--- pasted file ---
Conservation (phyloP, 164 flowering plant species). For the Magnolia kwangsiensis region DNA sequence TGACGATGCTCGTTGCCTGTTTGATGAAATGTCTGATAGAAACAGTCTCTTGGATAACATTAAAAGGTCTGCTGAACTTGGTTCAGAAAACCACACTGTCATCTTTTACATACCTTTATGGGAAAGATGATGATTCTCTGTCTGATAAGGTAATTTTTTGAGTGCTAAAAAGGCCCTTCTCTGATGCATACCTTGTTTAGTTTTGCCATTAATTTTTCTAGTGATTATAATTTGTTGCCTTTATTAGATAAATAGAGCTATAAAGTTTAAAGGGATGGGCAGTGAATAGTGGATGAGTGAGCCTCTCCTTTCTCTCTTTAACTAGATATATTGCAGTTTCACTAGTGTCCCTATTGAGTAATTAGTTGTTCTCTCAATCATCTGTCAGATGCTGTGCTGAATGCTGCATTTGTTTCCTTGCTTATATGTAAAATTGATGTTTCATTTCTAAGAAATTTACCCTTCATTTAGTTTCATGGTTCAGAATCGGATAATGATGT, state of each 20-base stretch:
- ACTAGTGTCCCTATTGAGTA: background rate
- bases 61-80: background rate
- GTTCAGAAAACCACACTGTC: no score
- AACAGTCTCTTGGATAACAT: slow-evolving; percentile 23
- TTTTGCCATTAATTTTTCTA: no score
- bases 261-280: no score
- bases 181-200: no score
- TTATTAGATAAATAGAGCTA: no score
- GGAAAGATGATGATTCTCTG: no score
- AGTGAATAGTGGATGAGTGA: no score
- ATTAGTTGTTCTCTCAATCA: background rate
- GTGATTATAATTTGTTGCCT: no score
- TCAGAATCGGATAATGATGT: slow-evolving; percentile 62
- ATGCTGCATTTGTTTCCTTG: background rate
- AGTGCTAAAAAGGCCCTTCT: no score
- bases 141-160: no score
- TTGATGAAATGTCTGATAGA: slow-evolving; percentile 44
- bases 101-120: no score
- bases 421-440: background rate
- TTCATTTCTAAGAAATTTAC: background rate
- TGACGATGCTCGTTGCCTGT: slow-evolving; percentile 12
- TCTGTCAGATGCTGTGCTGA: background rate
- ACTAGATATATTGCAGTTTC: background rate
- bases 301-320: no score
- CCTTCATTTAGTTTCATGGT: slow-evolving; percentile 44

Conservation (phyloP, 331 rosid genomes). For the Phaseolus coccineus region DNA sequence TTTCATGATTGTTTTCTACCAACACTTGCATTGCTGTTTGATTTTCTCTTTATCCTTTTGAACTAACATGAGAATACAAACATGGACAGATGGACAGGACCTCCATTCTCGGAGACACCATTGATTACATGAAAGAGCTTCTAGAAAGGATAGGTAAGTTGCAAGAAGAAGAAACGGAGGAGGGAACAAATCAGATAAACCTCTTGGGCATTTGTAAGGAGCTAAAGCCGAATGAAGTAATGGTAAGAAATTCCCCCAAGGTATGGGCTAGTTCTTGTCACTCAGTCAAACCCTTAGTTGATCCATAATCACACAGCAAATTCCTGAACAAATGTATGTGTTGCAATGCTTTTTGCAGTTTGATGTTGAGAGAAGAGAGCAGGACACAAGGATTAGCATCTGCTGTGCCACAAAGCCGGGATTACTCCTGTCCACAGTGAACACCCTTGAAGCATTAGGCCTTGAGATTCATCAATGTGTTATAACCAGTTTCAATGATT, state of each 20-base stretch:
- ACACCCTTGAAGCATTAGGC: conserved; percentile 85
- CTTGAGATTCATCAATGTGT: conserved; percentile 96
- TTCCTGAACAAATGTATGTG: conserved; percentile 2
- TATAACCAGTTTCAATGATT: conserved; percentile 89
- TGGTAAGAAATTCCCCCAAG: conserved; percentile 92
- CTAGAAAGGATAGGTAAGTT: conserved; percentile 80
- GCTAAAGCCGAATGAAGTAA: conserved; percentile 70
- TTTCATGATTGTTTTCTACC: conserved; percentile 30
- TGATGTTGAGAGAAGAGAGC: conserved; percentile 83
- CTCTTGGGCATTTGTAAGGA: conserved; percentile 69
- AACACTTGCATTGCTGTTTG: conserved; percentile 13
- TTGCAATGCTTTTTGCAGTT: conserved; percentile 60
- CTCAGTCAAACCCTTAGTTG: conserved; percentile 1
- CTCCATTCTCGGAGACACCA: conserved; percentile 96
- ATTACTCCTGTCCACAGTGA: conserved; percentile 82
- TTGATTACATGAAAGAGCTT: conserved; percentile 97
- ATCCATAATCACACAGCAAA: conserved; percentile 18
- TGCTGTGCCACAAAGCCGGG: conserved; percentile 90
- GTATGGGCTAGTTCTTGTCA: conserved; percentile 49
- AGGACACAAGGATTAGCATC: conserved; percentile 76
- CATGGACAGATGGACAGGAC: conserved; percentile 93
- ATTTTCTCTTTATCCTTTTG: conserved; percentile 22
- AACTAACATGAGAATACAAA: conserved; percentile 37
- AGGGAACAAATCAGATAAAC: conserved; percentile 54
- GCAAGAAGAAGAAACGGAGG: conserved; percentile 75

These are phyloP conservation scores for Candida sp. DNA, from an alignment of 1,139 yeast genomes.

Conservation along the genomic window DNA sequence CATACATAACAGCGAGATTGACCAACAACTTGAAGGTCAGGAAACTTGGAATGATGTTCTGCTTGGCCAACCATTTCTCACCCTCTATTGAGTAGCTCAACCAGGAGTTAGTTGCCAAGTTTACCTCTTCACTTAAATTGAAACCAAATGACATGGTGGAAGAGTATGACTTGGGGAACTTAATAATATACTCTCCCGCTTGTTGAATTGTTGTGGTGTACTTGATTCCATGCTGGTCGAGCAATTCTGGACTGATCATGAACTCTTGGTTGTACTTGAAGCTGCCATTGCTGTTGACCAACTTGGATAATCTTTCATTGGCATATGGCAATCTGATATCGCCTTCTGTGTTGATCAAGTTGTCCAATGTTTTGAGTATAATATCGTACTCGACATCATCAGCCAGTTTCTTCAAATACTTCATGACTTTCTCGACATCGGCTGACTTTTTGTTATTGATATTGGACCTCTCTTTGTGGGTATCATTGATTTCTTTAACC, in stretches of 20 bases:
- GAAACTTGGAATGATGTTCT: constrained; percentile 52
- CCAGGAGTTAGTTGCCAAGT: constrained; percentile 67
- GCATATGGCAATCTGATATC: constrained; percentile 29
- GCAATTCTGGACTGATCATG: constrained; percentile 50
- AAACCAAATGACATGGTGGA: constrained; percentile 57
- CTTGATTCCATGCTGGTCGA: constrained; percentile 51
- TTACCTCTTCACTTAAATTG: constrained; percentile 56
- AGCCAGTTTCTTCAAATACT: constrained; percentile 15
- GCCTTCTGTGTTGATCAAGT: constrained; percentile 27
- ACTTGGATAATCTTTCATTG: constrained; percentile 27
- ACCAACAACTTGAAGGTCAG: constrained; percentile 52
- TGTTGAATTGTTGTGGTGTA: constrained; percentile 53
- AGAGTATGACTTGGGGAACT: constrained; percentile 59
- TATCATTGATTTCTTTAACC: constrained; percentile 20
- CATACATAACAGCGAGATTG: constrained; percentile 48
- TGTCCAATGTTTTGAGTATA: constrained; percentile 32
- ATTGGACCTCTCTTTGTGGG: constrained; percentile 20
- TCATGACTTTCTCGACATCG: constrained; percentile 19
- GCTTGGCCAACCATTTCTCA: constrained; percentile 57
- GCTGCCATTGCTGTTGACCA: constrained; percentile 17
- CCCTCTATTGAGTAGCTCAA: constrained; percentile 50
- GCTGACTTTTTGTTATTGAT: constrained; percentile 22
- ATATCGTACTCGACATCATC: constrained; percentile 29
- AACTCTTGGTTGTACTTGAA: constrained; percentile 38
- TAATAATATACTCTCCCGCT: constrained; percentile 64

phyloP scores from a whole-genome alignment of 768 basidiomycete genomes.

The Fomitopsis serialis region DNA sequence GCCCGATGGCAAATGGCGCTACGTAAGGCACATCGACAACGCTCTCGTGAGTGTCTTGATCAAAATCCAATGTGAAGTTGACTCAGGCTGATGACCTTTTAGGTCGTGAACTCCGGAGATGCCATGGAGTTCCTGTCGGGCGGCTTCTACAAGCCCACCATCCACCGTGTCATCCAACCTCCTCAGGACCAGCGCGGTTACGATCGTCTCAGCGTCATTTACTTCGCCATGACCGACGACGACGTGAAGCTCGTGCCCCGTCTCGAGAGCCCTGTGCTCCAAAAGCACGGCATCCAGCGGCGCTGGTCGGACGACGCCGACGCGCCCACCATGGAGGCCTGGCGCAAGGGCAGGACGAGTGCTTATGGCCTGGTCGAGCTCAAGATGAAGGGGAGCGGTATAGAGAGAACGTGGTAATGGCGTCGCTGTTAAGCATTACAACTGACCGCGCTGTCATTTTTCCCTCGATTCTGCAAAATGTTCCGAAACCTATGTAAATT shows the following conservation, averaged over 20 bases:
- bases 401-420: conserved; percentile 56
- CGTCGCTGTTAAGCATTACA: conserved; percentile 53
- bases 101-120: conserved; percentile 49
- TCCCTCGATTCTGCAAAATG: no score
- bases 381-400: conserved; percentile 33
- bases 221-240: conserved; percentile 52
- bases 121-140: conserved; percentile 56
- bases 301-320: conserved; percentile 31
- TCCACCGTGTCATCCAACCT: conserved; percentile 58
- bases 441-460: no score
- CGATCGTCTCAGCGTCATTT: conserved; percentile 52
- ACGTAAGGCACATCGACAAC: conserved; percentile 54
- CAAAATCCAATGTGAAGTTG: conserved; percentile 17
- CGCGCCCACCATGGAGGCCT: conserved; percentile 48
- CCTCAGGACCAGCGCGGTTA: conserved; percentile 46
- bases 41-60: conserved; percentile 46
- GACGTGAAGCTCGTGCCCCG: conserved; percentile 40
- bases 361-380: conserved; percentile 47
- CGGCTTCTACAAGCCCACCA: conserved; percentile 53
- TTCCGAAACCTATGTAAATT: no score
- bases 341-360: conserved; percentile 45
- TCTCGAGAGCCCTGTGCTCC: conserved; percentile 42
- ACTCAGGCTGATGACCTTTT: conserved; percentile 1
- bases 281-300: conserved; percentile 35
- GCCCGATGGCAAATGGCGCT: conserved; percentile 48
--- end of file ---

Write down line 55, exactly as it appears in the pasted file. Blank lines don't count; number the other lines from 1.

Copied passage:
- GAAACTTGGAATGATGTTCT: constrained; percentile 52